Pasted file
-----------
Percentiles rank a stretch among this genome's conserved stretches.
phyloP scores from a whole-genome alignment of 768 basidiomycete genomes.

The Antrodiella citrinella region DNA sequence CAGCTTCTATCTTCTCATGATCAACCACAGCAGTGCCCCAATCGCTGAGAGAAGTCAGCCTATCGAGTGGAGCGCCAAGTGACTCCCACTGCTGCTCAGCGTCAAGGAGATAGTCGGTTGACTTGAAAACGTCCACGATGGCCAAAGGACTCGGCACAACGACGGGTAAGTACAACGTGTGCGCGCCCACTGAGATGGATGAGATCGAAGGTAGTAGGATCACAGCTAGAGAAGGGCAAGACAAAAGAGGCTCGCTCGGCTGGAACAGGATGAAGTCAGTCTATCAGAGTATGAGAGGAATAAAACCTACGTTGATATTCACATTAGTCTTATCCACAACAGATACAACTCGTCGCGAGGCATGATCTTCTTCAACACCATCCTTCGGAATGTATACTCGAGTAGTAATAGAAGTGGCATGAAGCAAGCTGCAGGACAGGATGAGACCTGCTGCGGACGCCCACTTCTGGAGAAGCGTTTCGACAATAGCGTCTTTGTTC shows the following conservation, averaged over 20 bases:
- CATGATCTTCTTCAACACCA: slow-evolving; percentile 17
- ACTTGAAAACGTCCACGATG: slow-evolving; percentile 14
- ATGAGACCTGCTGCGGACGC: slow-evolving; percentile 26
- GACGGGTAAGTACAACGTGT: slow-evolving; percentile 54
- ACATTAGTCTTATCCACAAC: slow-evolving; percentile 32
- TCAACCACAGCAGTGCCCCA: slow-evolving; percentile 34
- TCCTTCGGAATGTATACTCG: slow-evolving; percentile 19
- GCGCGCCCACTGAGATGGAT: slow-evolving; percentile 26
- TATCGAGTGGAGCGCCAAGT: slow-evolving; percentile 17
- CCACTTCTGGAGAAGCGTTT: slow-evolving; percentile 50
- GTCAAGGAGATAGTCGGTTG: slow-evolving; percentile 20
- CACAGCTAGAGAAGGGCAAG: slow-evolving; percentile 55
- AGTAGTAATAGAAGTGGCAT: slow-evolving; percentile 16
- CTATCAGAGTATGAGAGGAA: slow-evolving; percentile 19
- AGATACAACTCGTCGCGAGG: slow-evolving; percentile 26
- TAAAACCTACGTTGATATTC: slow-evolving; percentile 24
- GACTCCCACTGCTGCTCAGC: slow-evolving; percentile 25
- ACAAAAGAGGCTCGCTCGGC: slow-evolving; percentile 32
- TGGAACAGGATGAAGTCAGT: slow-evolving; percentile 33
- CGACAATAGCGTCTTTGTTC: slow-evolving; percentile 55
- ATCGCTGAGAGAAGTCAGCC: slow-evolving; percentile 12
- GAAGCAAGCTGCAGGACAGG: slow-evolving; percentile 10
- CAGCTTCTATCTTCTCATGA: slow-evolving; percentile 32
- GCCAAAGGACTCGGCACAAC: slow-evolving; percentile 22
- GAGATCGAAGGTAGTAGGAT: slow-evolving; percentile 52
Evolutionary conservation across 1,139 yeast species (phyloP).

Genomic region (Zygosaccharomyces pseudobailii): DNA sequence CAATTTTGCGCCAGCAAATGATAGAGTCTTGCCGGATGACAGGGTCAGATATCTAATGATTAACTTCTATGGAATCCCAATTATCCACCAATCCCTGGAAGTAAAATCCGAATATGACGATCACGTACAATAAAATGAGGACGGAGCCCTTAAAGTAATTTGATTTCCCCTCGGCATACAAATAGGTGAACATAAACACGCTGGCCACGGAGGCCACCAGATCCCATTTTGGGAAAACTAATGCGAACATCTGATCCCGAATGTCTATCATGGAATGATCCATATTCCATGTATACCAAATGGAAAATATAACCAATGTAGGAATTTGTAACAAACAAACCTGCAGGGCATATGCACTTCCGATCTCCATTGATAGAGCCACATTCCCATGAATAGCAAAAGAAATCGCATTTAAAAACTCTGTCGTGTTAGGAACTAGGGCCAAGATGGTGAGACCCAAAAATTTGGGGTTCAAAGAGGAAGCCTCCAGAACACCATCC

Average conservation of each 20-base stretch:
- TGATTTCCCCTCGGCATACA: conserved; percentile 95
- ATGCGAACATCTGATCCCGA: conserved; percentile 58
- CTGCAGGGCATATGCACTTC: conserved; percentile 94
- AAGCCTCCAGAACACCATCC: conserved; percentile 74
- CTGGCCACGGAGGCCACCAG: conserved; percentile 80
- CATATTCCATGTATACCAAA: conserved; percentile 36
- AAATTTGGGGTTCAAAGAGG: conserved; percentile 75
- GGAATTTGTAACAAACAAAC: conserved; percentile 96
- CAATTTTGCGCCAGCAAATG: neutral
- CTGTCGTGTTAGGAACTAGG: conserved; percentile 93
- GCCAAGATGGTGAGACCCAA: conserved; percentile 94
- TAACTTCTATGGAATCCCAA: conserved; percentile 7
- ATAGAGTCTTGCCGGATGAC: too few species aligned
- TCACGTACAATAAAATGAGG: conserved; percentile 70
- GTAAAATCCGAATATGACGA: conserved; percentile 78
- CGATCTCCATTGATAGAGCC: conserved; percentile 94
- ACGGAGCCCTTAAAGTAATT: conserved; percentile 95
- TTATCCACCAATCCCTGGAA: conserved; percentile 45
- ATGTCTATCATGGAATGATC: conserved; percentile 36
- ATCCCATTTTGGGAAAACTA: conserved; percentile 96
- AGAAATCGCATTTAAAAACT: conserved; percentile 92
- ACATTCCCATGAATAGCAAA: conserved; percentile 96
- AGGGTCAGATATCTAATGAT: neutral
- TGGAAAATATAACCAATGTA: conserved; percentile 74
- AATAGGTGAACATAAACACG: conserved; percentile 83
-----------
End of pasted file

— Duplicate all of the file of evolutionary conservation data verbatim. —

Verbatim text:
Percentiles rank a stretch among this genome's conserved stretches.
phyloP scores from a whole-genome alignment of 768 basidiomycete genomes.

The Antrodiella citrinella region DNA sequence CAGCTTCTATCTTCTCATGATCAACCACAGCAGTGCCCCAATCGCTGAGAGAAGTCAGCCTATCGAGTGGAGCGCCAAGTGACTCCCACTGCTGCTCAGCGTCAAGGAGATAGTCGGTTGACTTGAAAACGTCCACGATGGCCAAAGGACTCGGCACAACGACGGGTAAGTACAACGTGTGCGCGCCCACTGAGATGGATGAGATCGAAGGTAGTAGGATCACAGCTAGAGAAGGGCAAGACAAAAGAGGCTCGCTCGGCTGGAACAGGATGAAGTCAGTCTATCAGAGTATGAGAGGAATAAAACCTACGTTGATATTCACATTAGTCTTATCCACAACAGATACAACTCGTCGCGAGGCATGATCTTCTTCAACACCATCCTTCGGAATGTATACTCGAGTAGTAATAGAAGTGGCATGAAGCAAGCTGCAGGACAGGATGAGACCTGCTGCGGACGCCCACTTCTGGAGAAGCGTTTCGACAATAGCGTCTTTGTTC shows the following conservation, averaged over 20 bases:
- CATGATCTTCTTCAACACCA: slow-evolving; percentile 17
- ACTTGAAAACGTCCACGATG: slow-evolving; percentile 14
- ATGAGACCTGCTGCGGACGC: slow-evolving; percentile 26
- GACGGGTAAGTACAACGTGT: slow-evolving; percentile 54
- ACATTAGTCTTATCCACAAC: slow-evolving; percentile 32
- TCAACCACAGCAGTGCCCCA: slow-evolving; percentile 34
- TCCTTCGGAATGTATACTCG: slow-evolving; percentile 19
- GCGCGCCCACTGAGATGGAT: slow-evolving; percentile 26
- TATCGAGTGGAGCGCCAAGT: slow-evolving; percentile 17
- CCACTTCTGGAGAAGCGTTT: slow-evolving; percentile 50
- GTCAAGGAGATAGTCGGTTG: slow-evolving; percentile 20
- CACAGCTAGAGAAGGGCAAG: slow-evolving; percentile 55
- AGTAGTAATAGAAGTGGCAT: slow-evolving; percentile 16
- CTATCAGAGTATGAGAGGAA: slow-evolving; percentile 19
- AGATACAACTCGTCGCGAGG: slow-evolving; percentile 26
- TAAAACCTACGTTGATATTC: slow-evolving; percentile 24
- GACTCCCACTGCTGCTCAGC: slow-evolving; percentile 25
- ACAAAAGAGGCTCGCTCGGC: slow-evolving; percentile 32
- TGGAACAGGATGAAGTCAGT: slow-evolving; percentile 33
- CGACAATAGCGTCTTTGTTC: slow-evolving; percentile 55
- ATCGCTGAGAGAAGTCAGCC: slow-evolving; percentile 12
- GAAGCAAGCTGCAGGACAGG: slow-evolving; percentile 10
- CAGCTTCTATCTTCTCATGA: slow-evolving; percentile 32
- GCCAAAGGACTCGGCACAAC: slow-evolving; percentile 22
- GAGATCGAAGGTAGTAGGAT: slow-evolving; percentile 52
Evolutionary conservation across 1,139 yeast species (phyloP).

Genomic region (Zygosaccharomyces pseudobailii): DNA sequence CAATTTTGCGCCAGCAAATGATAGAGTCTTGCCGGATGACAGGGTCAGATATCTAATGATTAACTTCTATGGAATCCCAATTATCCACCAATCCCTGGAAGTAAAATCCGAATATGACGATCACGTACAATAAAATGAGGACGGAGCCCTTAAAGTAATTTGATTTCCCCTCGGCATACAAATAGGTGAACATAAACACGCTGGCCACGGAGGCCACCAGATCCCATTTTGGGAAAACTAATGCGAACATCTGATCCCGAATGTCTATCATGGAATGATCCATATTCCATGTATACCAAATGGAAAATATAACCAATGTAGGAATTTGTAACAAACAAACCTGCAGGGCATATGCACTTCCGATCTCCATTGATAGAGCCACATTCCCATGAATAGCAAAAGAAATCGCATTTAAAAACTCTGTCGTGTTAGGAACTAGGGCCAAGATGGTGAGACCCAAAAATTTGGGGTTCAAAGAGGAAGCCTCCAGAACACCATCC

Average conservation of each 20-base stretch:
- TGATTTCCCCTCGGCATACA: conserved; percentile 95
- ATGCGAACATCTGATCCCGA: conserved; percentile 58
- CTGCAGGGCATATGCACTTC: conserved; percentile 94
- AAGCCTCCAGAACACCATCC: conserved; percentile 74
- CTGGCCACGGAGGCCACCAG: conserved; percentile 80
- CATATTCCATGTATACCAAA: conserved; percentile 36
- AAATTTGGGGTTCAAAGAGG: conserved; percentile 75
- GGAATTTGTAACAAACAAAC: conserved; percentile 96
- CAATTTTGCGCCAGCAAATG: neutral
- CTGTCGTGTTAGGAACTAGG: conserved; percentile 93
- GCCAAGATGGTGAGACCCAA: conserved; percentile 94
- TAACTTCTATGGAATCCCAA: conserved; percentile 7
- ATAGAGTCTTGCCGGATGAC: too few species aligned
- TCACGTACAATAAAATGAGG: conserved; percentile 70
- GTAAAATCCGAATATGACGA: conserved; percentile 78
- CGATCTCCATTGATAGAGCC: conserved; percentile 94
- ACGGAGCCCTTAAAGTAATT: conserved; percentile 95
- TTATCCACCAATCCCTGGAA: conserved; percentile 45
- ATGTCTATCATGGAATGATC: conserved; percentile 36
- ATCCCATTTTGGGAAAACTA: conserved; percentile 96
- AGAAATCGCATTTAAAAACT: conserved; percentile 92
- ACATTCCCATGAATAGCAAA: conserved; percentile 96
- AGGGTCAGATATCTAATGAT: neutral
- TGGAAAATATAACCAATGTA: conserved; percentile 74
- AATAGGTGAACATAAACACG: conserved; percentile 83